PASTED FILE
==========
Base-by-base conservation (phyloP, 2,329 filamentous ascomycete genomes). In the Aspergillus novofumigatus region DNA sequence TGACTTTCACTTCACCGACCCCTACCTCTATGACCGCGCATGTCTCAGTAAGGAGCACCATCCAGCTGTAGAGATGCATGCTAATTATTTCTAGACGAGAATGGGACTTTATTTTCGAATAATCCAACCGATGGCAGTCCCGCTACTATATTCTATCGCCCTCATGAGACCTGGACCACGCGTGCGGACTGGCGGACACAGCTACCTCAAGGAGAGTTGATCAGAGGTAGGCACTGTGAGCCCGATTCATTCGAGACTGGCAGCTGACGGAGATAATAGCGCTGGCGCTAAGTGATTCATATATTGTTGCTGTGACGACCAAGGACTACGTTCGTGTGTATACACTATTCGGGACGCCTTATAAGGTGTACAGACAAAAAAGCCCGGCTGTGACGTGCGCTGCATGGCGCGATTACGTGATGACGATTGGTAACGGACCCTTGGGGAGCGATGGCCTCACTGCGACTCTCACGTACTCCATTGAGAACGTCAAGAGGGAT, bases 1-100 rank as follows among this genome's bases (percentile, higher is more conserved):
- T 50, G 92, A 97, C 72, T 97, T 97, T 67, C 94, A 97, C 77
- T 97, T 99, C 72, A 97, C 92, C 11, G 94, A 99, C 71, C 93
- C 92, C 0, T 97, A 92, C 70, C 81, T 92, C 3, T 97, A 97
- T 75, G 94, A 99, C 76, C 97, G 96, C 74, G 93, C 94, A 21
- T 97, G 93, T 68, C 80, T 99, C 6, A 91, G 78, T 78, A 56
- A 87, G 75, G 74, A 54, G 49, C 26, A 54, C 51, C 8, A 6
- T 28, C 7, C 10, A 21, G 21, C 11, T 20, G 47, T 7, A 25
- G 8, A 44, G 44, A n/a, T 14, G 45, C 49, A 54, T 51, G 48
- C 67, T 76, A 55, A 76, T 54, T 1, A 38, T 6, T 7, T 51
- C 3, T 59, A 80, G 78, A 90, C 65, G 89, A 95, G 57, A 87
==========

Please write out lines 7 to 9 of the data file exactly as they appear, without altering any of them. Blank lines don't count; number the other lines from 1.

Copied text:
- A 87, G 75, G 74, A 54, G 49, C 26, A 54, C 51, C 8, A 6
- T 28, C 7, C 10, A 21, G 21, C 11, T 20, G 47, T 7, A 25
- G 8, A 44, G 44, A n/a, T 14, G 45, C 49, A 54, T 51, G 48